Everyone were super nice and wanted to come and meet us and hear where we're from. Lots of people have been in NZ picking fruit, mostly apples in Motueka, so of course it was funny that Phil grew up there. They insisted we stayed for the kava ceremony as well, now that we had been part of the meeting. By the way, the meeting was all in bislama, the local pidgin English, so we didn't understand much, just the odd words here and there. The pig was also killed, it had its feet tied, and the neck was simply cut with a knife. Then the long process of making kava began. First they gotta cut all the roots into pieces they can peel with a knife, then cut it all into small pieces. Kava roots are very twisted, so that along took a long time, but they also seemed to make a lot of it! Then it has to be mashed up, which was done manually by pounding the kava pieces with a rod in a pipe. Other places they use a machine, and traditionally it was chewed to ground it up. They were very proud of their kava process and didn't seem to mind the hard work. The roots were mashed up, then soaked in water and mashed up again, then soaked in water, many times. Finally they strained the water and it was ready. We were made to drink first. Phil and the principal of the school shared the first two cups, then the main chief and I shared the next two cups and so forth. The point of the kava was also to make people to put the dispute behind them and relax together. The pig was also being prepared at this point and I'm sure they all continued into the evening, but it was getting dark and we were still to go visit Sophia with Jeffrey and Lydia.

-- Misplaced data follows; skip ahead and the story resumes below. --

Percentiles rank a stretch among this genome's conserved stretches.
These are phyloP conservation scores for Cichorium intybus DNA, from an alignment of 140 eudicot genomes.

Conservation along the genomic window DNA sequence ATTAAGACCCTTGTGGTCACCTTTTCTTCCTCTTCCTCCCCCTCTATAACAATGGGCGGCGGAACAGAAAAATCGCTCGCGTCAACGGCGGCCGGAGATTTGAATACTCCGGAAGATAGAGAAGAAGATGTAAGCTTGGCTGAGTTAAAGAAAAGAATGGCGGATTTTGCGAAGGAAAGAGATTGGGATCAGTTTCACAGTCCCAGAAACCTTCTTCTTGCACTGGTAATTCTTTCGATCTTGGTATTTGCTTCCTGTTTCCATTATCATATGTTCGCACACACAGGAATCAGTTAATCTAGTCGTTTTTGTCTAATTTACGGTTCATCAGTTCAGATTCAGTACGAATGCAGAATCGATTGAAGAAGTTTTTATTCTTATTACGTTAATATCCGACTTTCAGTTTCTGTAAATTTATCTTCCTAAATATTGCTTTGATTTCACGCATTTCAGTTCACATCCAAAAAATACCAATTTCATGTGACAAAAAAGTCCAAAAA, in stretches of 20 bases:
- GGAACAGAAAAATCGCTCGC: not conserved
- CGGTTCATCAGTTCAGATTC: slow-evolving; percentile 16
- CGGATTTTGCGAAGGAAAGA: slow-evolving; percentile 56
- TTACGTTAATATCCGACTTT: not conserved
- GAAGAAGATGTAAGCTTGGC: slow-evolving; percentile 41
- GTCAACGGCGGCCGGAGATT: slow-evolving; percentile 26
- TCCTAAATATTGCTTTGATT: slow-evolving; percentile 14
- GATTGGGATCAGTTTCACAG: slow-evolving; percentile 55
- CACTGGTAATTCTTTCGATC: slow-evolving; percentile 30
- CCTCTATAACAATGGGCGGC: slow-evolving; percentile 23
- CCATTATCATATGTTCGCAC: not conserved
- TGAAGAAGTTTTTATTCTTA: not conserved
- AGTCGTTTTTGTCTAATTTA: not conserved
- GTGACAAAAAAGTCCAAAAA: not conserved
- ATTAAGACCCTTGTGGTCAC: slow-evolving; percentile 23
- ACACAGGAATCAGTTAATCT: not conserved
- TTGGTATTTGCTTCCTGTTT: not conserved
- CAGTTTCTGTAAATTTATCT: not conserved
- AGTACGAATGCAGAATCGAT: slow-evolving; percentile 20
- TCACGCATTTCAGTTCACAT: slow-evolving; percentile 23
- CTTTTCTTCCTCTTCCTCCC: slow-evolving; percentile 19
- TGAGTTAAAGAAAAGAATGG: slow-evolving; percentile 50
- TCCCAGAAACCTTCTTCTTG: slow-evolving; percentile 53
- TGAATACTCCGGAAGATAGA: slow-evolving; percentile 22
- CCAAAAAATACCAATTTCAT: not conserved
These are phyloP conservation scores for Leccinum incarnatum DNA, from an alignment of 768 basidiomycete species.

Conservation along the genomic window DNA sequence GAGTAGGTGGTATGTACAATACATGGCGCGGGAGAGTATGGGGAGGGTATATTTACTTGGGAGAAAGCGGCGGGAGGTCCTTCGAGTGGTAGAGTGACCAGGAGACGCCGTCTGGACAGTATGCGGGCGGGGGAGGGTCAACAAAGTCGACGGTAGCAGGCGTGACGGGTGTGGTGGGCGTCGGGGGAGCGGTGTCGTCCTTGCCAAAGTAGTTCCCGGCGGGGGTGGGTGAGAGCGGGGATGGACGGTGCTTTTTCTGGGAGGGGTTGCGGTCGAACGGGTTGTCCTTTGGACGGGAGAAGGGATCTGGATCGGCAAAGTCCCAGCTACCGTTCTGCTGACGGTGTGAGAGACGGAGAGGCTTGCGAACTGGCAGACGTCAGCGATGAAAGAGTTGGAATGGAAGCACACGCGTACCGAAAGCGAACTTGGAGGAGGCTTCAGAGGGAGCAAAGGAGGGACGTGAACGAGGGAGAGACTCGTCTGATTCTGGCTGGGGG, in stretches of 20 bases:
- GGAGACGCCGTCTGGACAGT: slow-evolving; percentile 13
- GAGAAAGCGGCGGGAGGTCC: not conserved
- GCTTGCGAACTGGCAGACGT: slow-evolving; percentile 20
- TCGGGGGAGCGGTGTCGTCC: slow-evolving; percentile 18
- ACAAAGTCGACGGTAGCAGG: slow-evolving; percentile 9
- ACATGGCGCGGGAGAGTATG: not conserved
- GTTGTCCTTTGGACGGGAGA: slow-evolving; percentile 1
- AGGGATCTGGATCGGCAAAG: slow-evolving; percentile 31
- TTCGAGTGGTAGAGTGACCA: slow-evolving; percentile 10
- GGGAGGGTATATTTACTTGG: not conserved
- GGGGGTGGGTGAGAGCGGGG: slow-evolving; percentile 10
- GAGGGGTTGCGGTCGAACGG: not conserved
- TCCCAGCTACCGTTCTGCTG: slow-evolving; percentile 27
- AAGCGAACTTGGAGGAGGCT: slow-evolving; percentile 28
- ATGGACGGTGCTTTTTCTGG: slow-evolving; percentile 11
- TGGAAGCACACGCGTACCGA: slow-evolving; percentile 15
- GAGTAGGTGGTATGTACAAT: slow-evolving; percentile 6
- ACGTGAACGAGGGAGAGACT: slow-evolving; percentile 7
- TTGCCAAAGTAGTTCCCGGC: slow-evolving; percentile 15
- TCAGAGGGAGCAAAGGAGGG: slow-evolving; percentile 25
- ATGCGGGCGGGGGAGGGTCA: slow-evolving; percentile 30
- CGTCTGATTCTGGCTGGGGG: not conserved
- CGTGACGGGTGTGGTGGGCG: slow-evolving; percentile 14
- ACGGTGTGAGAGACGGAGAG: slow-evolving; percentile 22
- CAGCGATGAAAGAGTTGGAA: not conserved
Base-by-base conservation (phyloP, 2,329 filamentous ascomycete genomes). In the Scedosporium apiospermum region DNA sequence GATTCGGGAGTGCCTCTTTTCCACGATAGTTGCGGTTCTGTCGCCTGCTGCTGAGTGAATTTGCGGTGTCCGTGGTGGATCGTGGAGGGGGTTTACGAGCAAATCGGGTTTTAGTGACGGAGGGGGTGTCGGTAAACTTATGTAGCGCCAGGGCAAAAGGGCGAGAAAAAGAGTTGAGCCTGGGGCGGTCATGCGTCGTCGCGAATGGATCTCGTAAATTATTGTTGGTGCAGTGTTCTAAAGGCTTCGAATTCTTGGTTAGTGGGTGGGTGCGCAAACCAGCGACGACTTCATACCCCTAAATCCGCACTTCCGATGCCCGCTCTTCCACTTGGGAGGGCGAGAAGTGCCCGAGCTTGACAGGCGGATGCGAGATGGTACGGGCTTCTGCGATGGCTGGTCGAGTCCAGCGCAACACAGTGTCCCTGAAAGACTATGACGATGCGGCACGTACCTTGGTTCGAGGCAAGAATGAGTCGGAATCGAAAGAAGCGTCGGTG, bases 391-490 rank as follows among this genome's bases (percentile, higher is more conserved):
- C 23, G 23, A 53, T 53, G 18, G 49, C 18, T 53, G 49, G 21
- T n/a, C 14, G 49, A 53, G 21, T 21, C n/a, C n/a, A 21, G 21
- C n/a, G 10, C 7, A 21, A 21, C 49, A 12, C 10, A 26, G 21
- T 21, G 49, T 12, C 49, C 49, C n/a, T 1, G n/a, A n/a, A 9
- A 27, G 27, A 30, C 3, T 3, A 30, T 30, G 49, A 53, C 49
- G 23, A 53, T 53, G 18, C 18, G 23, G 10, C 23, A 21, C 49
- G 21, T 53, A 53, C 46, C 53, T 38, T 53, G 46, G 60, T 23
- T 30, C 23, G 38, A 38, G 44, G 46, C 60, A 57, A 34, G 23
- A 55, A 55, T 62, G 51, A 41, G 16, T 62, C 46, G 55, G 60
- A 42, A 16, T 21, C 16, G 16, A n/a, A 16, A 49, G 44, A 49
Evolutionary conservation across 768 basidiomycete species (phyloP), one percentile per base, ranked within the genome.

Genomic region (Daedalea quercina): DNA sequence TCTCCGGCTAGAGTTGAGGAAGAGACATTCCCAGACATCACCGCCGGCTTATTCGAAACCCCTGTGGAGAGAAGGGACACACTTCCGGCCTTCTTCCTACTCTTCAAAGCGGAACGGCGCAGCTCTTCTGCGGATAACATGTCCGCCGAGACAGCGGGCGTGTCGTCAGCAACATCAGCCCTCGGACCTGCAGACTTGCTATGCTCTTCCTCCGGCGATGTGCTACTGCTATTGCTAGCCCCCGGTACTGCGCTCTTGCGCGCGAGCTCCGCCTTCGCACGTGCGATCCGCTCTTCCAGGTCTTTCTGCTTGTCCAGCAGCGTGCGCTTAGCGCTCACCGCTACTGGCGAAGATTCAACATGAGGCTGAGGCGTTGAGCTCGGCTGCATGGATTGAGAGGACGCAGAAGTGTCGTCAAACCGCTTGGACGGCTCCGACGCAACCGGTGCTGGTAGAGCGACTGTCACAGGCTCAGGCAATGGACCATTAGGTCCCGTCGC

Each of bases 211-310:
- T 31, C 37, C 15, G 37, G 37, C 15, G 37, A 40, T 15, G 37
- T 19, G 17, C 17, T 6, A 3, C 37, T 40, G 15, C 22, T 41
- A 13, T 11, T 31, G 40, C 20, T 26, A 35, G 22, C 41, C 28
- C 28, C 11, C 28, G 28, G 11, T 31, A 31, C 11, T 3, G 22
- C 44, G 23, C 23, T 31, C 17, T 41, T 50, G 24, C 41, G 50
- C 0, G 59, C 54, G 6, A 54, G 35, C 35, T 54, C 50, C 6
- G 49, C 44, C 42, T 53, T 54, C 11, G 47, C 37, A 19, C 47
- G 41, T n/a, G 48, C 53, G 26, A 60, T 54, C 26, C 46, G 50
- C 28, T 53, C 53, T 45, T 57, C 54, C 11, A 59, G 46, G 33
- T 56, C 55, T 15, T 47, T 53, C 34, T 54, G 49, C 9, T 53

Luckily they arranged that the school truck drove us back to the beach, otherwise I know I would have struggled with the half hour walk right after drinking the kava! The school truck driver and two of their kids also came along. Phil and I aren't the first cruisers they have interacted with, they had a visitor book we signed and they visited yachts before. Jeffrey we gave a pair of sun glasses as his eyes had some sun damage and Lydia got a pair of my old glasses (long sighted), plus an old towel, some coffee and a comic book (in Danish, but you can still see pictures).

After three nights we were sad the leave the beautiful island and the lovely people, but there are many more islands to visit! We are now in Maskelyne islands, just to the south of Malekula island. We're at a beautiful anchorage by Awai island. And yes Sarah, the snorkeling here is great, the first good snorkeling we have experienced in Vanuatu so far. We have seen lots of clown fish, a huge napoleon (?) fish and even a turtle, plus the water is very clear. No dugong yet, but we're still hoping. Now though it's time to sail further north up the east coast of Malekula.